Connect with art, nature and people around you


‘The rural landscape of Herefordshire’ was the starting point for our loan of 26 artworks to St Michael’s Hospice, Hereford. Patients, staff and volunteers all took part in the following activity which you can try too, either as a group, with your family, or even on your own. The activity explores our relationship with nature and the trees that grow around us, giving us a chance to reflect on the things we value most of all.

Sticks and Stories workshop at St Michaels Hospice. A Paintings in Hospitals creative activity based on Jill Rocks The Story Stick.


This activity is inspired by The Story Stick, a sculpture by artist Jill Rock. In the 1990s, Jill spent time with Aboriginal artists in the Australian outback. This experience reconnected her as an artist with nature. On her return to London, Jill picked up a piece of tree bark, cleaned it, and painted it. The Story Stick, a painted birch branch, is typical of this approach of painting on objects from nature.

Jill Rock, The Story Stick (detail). Part of the Paintings in Hospitals collection.


This activity can help with self-expression, personal identity, and communication within a care community or at home. It can stimulate confidence and memory, and improve hand-eye coordination.

You will need:

  • Sticks from your garden
  • Clippers or sturdy scissors
  • White paint (household or acrylic)
  • Thin strips of masking tape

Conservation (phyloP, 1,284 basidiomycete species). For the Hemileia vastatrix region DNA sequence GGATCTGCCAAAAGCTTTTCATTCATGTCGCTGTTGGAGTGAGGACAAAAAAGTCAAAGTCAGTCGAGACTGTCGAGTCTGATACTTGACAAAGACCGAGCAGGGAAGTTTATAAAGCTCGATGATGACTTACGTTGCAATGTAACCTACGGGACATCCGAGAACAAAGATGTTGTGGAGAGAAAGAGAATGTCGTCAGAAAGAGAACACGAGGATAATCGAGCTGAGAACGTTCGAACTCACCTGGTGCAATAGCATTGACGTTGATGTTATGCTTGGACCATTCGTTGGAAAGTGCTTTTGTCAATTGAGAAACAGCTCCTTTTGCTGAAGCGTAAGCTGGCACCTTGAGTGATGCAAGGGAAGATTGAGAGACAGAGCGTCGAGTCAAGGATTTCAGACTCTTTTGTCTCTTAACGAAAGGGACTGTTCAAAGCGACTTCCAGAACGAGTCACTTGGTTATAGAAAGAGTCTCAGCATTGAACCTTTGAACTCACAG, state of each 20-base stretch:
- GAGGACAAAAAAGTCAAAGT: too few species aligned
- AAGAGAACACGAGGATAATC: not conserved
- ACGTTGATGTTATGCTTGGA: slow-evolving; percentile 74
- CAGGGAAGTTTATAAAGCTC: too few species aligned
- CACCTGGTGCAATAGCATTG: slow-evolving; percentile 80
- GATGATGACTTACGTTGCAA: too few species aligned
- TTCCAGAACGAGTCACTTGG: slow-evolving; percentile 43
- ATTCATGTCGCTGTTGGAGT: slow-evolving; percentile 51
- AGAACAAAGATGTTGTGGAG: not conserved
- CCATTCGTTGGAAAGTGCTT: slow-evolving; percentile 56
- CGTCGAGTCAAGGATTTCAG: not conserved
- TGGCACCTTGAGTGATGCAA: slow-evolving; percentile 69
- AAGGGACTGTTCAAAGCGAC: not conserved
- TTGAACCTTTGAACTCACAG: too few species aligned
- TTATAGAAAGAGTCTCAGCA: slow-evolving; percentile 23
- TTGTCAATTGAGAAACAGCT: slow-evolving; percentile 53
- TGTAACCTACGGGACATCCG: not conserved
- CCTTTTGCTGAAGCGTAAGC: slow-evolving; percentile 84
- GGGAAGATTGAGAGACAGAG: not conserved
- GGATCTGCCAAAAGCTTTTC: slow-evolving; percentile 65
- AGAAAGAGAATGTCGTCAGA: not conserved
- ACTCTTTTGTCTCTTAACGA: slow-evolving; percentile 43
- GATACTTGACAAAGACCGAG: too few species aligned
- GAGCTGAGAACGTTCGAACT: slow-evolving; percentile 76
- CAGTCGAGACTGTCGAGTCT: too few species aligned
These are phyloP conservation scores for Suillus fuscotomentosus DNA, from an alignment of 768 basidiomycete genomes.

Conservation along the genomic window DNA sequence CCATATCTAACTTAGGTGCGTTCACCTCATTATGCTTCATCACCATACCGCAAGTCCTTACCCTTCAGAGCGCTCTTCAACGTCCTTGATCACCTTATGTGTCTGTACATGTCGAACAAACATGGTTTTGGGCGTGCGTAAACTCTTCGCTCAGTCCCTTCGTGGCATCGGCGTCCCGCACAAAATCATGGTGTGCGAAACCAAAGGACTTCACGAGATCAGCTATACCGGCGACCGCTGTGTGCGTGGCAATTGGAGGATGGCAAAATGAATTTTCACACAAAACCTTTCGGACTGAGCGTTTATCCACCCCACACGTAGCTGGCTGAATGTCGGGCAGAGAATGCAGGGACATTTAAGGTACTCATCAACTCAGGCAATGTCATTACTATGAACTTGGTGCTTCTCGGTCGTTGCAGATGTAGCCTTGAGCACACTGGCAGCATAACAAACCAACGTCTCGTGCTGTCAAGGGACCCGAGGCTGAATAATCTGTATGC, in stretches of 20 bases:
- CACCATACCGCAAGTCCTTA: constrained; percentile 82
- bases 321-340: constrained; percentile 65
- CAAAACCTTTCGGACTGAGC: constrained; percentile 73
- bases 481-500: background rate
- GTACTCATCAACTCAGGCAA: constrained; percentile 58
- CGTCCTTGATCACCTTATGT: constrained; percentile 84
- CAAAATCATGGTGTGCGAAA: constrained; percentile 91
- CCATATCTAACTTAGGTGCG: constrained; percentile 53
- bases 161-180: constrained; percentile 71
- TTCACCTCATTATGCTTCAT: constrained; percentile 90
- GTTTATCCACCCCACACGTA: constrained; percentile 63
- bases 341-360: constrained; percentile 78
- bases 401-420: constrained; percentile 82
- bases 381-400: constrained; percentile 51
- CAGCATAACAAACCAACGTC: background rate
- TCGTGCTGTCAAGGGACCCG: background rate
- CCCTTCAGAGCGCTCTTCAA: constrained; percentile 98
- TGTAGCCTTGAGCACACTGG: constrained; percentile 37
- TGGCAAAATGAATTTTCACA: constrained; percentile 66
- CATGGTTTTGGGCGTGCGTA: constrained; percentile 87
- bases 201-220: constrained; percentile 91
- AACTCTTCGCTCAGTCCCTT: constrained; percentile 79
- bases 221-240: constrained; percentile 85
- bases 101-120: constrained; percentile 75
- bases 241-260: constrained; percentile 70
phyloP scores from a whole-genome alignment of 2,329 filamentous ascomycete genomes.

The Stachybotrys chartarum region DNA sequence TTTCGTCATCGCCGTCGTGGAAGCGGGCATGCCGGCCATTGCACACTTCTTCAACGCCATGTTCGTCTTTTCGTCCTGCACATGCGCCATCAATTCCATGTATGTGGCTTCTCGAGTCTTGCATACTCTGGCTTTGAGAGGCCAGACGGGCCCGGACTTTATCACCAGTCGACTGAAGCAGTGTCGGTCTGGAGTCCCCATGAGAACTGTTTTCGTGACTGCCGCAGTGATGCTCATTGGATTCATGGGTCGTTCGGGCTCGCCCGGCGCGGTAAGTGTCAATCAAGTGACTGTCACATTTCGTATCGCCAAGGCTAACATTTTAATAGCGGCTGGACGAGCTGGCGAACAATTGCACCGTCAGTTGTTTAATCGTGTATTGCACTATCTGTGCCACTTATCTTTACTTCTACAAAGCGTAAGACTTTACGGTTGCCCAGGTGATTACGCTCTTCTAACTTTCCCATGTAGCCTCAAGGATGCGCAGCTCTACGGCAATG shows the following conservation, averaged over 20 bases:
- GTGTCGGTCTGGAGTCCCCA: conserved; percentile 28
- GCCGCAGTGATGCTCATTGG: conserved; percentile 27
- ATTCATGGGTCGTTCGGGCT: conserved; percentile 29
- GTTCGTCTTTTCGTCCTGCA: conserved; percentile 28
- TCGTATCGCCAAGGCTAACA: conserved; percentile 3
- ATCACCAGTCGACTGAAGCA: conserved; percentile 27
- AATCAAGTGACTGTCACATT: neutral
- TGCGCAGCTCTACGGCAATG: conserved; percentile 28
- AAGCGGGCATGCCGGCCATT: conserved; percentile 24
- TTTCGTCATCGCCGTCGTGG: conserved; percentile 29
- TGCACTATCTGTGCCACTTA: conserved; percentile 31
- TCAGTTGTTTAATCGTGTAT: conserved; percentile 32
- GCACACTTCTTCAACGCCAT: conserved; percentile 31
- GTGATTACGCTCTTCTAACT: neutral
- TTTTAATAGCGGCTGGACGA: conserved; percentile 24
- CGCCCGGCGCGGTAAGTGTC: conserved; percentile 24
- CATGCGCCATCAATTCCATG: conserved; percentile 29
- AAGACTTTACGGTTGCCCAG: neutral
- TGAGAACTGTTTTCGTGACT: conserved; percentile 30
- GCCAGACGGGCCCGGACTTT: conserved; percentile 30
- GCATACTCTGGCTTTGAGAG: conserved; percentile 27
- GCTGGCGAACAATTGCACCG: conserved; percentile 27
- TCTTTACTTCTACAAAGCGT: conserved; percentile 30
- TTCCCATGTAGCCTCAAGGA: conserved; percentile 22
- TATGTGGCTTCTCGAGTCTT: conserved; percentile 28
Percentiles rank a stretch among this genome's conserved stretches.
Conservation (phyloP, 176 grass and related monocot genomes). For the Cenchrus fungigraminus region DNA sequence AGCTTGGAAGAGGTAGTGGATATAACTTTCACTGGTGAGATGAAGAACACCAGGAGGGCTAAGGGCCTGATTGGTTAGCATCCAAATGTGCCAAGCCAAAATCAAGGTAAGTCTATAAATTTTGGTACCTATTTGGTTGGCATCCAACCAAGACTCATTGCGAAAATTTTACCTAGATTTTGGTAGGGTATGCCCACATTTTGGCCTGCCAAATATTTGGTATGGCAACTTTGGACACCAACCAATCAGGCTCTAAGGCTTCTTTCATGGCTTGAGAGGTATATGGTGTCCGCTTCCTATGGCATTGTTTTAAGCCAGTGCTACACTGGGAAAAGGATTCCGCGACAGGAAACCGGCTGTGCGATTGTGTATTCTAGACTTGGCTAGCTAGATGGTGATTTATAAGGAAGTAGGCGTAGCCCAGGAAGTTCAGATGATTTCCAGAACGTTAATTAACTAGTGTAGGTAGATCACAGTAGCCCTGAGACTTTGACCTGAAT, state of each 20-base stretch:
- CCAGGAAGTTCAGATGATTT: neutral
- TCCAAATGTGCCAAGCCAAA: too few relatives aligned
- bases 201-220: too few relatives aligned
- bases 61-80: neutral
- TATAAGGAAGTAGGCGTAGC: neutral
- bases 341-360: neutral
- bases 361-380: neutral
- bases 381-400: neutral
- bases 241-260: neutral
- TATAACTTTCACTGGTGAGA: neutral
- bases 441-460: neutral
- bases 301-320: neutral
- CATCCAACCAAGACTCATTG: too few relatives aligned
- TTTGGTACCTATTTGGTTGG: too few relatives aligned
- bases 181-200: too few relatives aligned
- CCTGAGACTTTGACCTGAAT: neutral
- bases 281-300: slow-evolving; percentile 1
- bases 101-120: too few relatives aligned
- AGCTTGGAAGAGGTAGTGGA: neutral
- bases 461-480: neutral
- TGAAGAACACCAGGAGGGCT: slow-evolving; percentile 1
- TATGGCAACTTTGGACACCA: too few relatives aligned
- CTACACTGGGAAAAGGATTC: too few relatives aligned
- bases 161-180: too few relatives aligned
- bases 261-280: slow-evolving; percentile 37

• Poster or acrylic paints in various colours
  • A jam jar or vase

Let’s get started:

  1. Choose a stick and trim to a size and shape that looks good to you.
  2. Paint the stick white all over to help make the final colours stand out.
  3. When dry, use the tape to make spiral or striped areas along the stick.
  4. Now paint the stick with your favourite colours.
  5. Once it is fully dry, carefully remove the masking tape.
  6. Display in a jar with others by your group or make your own series of sticks over time.

A vase filled with story sticks

Stick stories

While making each ‘Story Stick’, here are some things to think or talk about. If you are doing this on your own, you could write these down as you go.

  • What or where is my favourite tree? How old or big is it?
  • What do different trees represent to me? Does this change in summer or winter?
  • What do I know about my family tree?

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